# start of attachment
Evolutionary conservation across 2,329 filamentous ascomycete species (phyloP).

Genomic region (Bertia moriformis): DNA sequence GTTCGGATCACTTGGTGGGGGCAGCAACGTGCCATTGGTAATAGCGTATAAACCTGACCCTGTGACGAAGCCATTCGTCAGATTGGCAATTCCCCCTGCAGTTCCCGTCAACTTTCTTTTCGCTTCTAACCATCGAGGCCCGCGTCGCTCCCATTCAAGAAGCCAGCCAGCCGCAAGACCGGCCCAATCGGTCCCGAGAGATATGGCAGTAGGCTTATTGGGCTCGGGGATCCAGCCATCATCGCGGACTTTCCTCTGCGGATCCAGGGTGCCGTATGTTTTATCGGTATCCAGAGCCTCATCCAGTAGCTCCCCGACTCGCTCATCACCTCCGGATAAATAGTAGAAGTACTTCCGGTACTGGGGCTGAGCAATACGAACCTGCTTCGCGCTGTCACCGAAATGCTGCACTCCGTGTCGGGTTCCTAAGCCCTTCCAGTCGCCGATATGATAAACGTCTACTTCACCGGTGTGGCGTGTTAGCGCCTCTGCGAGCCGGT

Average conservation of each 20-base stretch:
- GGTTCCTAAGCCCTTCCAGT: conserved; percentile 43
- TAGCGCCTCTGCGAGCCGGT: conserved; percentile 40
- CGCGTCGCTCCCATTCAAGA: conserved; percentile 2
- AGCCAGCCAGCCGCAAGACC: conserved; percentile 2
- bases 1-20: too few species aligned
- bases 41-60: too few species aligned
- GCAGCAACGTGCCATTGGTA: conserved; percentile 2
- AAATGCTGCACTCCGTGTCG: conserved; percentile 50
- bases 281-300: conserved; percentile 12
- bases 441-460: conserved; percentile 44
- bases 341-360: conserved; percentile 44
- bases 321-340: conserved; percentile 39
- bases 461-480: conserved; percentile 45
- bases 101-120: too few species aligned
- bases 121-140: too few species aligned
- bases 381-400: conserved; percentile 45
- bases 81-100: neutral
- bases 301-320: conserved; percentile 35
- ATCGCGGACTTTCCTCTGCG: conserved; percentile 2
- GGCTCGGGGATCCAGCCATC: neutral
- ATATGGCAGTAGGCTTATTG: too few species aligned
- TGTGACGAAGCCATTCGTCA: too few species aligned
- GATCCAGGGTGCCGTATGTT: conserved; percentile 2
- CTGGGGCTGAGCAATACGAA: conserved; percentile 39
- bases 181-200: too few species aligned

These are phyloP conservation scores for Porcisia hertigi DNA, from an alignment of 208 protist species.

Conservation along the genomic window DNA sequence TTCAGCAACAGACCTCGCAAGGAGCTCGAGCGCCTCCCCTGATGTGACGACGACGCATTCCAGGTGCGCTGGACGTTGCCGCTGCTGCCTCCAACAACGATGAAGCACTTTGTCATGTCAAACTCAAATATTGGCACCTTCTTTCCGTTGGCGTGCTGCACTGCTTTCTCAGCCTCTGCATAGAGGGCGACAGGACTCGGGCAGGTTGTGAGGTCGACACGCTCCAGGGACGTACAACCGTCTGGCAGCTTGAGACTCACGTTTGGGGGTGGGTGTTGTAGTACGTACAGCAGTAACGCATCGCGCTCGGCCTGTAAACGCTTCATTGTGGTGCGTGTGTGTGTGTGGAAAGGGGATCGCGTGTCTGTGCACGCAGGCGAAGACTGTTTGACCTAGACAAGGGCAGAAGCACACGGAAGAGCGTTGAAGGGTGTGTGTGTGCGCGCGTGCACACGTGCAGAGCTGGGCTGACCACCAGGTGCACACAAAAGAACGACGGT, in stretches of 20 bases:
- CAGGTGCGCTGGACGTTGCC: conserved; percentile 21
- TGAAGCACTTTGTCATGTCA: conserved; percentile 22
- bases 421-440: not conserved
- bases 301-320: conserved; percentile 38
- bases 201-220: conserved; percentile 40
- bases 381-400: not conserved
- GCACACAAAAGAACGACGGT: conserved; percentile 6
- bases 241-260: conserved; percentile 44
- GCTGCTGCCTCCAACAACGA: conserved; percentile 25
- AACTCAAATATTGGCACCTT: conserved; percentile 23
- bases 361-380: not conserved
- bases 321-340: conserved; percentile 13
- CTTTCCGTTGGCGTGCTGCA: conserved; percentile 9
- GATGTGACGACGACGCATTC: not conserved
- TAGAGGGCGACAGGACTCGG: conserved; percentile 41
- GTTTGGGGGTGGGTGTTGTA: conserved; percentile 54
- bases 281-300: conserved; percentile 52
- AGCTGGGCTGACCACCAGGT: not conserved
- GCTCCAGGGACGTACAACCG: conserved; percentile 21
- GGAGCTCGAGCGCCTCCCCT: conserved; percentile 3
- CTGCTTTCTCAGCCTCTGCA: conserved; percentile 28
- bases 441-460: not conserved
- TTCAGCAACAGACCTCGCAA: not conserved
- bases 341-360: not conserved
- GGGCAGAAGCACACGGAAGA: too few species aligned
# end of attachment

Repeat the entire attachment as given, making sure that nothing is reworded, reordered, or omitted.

Evolutionary conservation across 2,329 filamentous ascomycete species (phyloP).

Genomic region (Bertia moriformis): DNA sequence GTTCGGATCACTTGGTGGGGGCAGCAACGTGCCATTGGTAATAGCGTATAAACCTGACCCTGTGACGAAGCCATTCGTCAGATTGGCAATTCCCCCTGCAGTTCCCGTCAACTTTCTTTTCGCTTCTAACCATCGAGGCCCGCGTCGCTCCCATTCAAGAAGCCAGCCAGCCGCAAGACCGGCCCAATCGGTCCCGAGAGATATGGCAGTAGGCTTATTGGGCTCGGGGATCCAGCCATCATCGCGGACTTTCCTCTGCGGATCCAGGGTGCCGTATGTTTTATCGGTATCCAGAGCCTCATCCAGTAGCTCCCCGACTCGCTCATCACCTCCGGATAAATAGTAGAAGTACTTCCGGTACTGGGGCTGAGCAATACGAACCTGCTTCGCGCTGTCACCGAAATGCTGCACTCCGTGTCGGGTTCCTAAGCCCTTCCAGTCGCCGATATGATAAACGTCTACTTCACCGGTGTGGCGTGTTAGCGCCTCTGCGAGCCGGT

Average conservation of each 20-base stretch:
- GGTTCCTAAGCCCTTCCAGT: conserved; percentile 43
- TAGCGCCTCTGCGAGCCGGT: conserved; percentile 40
- CGCGTCGCTCCCATTCAAGA: conserved; percentile 2
- AGCCAGCCAGCCGCAAGACC: conserved; percentile 2
- bases 1-20: too few species aligned
- bases 41-60: too few species aligned
- GCAGCAACGTGCCATTGGTA: conserved; percentile 2
- AAATGCTGCACTCCGTGTCG: conserved; percentile 50
- bases 281-300: conserved; percentile 12
- bases 441-460: conserved; percentile 44
- bases 341-360: conserved; percentile 44
- bases 321-340: conserved; percentile 39
- bases 461-480: conserved; percentile 45
- bases 101-120: too few species aligned
- bases 121-140: too few species aligned
- bases 381-400: conserved; percentile 45
- bases 81-100: neutral
- bases 301-320: conserved; percentile 35
- ATCGCGGACTTTCCTCTGCG: conserved; percentile 2
- GGCTCGGGGATCCAGCCATC: neutral
- ATATGGCAGTAGGCTTATTG: too few species aligned
- TGTGACGAAGCCATTCGTCA: too few species aligned
- GATCCAGGGTGCCGTATGTT: conserved; percentile 2
- CTGGGGCTGAGCAATACGAA: conserved; percentile 39
- bases 181-200: too few species aligned

These are phyloP conservation scores for Porcisia hertigi DNA, from an alignment of 208 protist species.

Conservation along the genomic window DNA sequence TTCAGCAACAGACCTCGCAAGGAGCTCGAGCGCCTCCCCTGATGTGACGACGACGCATTCCAGGTGCGCTGGACGTTGCCGCTGCTGCCTCCAACAACGATGAAGCACTTTGTCATGTCAAACTCAAATATTGGCACCTTCTTTCCGTTGGCGTGCTGCACTGCTTTCTCAGCCTCTGCATAGAGGGCGACAGGACTCGGGCAGGTTGTGAGGTCGACACGCTCCAGGGACGTACAACCGTCTGGCAGCTTGAGACTCACGTTTGGGGGTGGGTGTTGTAGTACGTACAGCAGTAACGCATCGCGCTCGGCCTGTAAACGCTTCATTGTGGTGCGTGTGTGTGTGTGGAAAGGGGATCGCGTGTCTGTGCACGCAGGCGAAGACTGTTTGACCTAGACAAGGGCAGAAGCACACGGAAGAGCGTTGAAGGGTGTGTGTGTGCGCGCGTGCACACGTGCAGAGCTGGGCTGACCACCAGGTGCACACAAAAGAACGACGGT, in stretches of 20 bases:
- CAGGTGCGCTGGACGTTGCC: conserved; percentile 21
- TGAAGCACTTTGTCATGTCA: conserved; percentile 22
- bases 421-440: not conserved
- bases 301-320: conserved; percentile 38
- bases 201-220: conserved; percentile 40
- bases 381-400: not conserved
- GCACACAAAAGAACGACGGT: conserved; percentile 6
- bases 241-260: conserved; percentile 44
- GCTGCTGCCTCCAACAACGA: conserved; percentile 25
- AACTCAAATATTGGCACCTT: conserved; percentile 23
- bases 361-380: not conserved
- bases 321-340: conserved; percentile 13
- CTTTCCGTTGGCGTGCTGCA: conserved; percentile 9
- GATGTGACGACGACGCATTC: not conserved
- TAGAGGGCGACAGGACTCGG: conserved; percentile 41
- GTTTGGGGGTGGGTGTTGTA: conserved; percentile 54
- bases 281-300: conserved; percentile 52
- AGCTGGGCTGACCACCAGGT: not conserved
- GCTCCAGGGACGTACAACCG: conserved; percentile 21
- GGAGCTCGAGCGCCTCCCCT: conserved; percentile 3
- CTGCTTTCTCAGCCTCTGCA: conserved; percentile 28
- bases 441-460: not conserved
- TTCAGCAACAGACCTCGCAA: not conserved
- bases 341-360: not conserved
- GGGCAGAAGCACACGGAAGA: too few species aligned